The Atlantic has a fascinating piece by Arthur C. Brooks called “Your Professional Decline Is Coming (Much) Sooner Than You Think.” It forces you to face the inevitable: you won’t always be as good as you are now, and no, you won’t keep getting better. Here’s what to do about it.
As Brooks, president of the American Enterprise Institute, writes, the better you are now, the more difficult aging is going to be:
Call it the Principle of Psychoprofessional Gravitation: the idea that the agony of professional oblivion is directly related to the height of professional prestige previously achieved, and to one’s emotional attachment to that prestige. Problems related to achieving professional success might appear to be a pretty good species of problem to have; even raising this issue risks seeming precious. But if you reach professional heights and are deeply invested in being high up, you can suffer mightily when you inevitably fall.
The article includes not just anecdotes but proof of a sort:
According to research by Dean Keith Simonton, a professor emeritus of psychology at UC Davis and one of the world’s leading experts on the trajectories of creative careers, success and productivity increase for the first 20 years after the inception of a career, on average. So if you start a career in earnest at 30, expect to do your best work around 50 and go into decline soon after that.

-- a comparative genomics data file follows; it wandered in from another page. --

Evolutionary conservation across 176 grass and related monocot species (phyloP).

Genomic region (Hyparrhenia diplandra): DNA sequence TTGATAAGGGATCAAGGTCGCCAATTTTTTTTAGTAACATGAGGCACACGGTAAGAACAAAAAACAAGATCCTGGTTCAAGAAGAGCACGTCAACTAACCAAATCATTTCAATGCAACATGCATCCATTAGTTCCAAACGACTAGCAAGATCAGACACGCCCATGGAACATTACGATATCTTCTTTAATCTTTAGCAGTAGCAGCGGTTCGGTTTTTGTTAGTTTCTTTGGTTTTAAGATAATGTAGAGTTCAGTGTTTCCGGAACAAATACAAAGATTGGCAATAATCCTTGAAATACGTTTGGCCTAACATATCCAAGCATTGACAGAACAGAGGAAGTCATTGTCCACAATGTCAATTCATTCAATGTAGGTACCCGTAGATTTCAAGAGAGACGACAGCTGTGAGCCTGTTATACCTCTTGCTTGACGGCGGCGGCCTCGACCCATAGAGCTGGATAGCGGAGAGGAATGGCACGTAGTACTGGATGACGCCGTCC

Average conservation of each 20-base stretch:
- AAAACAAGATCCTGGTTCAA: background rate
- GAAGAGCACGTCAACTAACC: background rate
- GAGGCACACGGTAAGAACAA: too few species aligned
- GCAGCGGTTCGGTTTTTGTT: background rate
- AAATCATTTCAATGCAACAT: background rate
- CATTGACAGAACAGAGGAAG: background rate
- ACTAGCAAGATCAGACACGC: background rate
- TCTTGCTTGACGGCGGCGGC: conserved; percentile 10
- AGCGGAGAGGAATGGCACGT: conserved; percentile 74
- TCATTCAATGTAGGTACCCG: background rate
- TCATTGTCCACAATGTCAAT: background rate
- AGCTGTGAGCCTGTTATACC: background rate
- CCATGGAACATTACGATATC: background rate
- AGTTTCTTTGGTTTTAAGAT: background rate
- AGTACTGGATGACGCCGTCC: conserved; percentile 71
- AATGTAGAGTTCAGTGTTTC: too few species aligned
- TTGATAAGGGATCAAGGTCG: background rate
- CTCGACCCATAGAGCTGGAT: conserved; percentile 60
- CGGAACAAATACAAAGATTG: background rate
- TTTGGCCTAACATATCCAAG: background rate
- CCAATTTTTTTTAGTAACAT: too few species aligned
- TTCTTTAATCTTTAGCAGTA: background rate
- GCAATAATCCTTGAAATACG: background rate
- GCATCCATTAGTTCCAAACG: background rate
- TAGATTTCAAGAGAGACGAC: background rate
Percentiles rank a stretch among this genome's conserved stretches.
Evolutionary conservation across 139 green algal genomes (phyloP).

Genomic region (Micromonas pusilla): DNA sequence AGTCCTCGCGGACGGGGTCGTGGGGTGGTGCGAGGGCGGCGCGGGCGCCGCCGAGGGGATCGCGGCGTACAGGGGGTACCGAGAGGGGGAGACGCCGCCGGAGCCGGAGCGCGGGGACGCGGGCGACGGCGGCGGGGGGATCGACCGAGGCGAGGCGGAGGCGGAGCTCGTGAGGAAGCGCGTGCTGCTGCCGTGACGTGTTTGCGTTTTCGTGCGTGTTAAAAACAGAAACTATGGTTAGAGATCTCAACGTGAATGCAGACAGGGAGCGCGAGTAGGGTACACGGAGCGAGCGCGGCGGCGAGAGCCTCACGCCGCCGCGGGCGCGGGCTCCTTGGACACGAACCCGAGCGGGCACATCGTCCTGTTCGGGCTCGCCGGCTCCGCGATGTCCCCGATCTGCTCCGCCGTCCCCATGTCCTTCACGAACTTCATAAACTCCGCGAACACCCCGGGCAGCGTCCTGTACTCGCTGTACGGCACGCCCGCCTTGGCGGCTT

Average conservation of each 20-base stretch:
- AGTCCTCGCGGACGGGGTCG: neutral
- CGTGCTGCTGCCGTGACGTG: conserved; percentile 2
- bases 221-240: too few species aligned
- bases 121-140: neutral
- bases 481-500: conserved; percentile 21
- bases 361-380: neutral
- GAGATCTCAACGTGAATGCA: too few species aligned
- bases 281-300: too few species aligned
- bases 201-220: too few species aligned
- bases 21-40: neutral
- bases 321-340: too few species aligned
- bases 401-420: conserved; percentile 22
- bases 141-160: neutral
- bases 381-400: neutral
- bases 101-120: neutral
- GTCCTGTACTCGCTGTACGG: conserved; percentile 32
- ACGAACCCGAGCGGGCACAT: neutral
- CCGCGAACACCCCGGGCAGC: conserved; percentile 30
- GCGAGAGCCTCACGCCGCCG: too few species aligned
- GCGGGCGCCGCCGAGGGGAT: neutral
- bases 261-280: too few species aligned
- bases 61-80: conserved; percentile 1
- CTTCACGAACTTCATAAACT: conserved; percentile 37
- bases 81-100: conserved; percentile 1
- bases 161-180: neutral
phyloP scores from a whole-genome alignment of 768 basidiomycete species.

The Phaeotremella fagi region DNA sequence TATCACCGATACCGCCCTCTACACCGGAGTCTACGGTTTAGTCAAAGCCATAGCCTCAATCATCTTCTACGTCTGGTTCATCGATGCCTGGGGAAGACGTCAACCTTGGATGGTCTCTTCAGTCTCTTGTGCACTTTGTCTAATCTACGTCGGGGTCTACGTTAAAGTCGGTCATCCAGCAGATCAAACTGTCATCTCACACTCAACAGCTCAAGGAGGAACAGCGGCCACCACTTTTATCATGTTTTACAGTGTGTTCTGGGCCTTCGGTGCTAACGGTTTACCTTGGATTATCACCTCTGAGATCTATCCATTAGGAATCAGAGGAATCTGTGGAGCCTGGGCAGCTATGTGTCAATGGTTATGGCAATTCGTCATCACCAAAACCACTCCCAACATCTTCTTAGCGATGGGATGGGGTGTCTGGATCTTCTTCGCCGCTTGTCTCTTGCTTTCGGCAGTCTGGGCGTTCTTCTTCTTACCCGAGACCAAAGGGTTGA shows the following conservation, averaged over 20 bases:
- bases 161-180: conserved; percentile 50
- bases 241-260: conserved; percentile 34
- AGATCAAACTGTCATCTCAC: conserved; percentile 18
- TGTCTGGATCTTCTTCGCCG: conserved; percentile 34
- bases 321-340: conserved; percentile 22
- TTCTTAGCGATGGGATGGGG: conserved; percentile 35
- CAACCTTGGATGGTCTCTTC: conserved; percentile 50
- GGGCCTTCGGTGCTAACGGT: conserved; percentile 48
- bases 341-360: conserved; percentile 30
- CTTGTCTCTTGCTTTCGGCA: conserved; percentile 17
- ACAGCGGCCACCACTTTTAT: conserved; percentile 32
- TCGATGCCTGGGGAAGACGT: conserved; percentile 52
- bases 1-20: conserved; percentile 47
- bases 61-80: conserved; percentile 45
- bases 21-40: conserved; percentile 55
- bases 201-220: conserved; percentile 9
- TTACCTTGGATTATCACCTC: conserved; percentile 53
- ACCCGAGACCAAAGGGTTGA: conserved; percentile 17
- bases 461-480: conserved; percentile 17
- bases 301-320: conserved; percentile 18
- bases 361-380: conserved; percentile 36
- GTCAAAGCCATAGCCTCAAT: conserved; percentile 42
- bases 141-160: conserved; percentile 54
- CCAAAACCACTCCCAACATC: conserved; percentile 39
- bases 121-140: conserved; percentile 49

Here are some facts you must face.
You will not be as sharp as you once were.
You will not be as quick as you once were.
You will not bounce back from adversity as quickly as you once did.
There is a whole industry dedicated to convincing you that you can hold on to what you have. If you just bike enough miles, eat the right foods, and wrap yourself in the loving bosom of your family, you’ll be able to operate at the same high level you do now. Jeff Bezos does. Barack Obama did. Why not you?
It’s a nice fairy tale. Don’t believe it. Because you are not that one special man or woman who is immune from aging.
You’re smart. So be smart about this.
All is not lost. The point is that you can still do something great, you just can’t keep doing what you’re doing.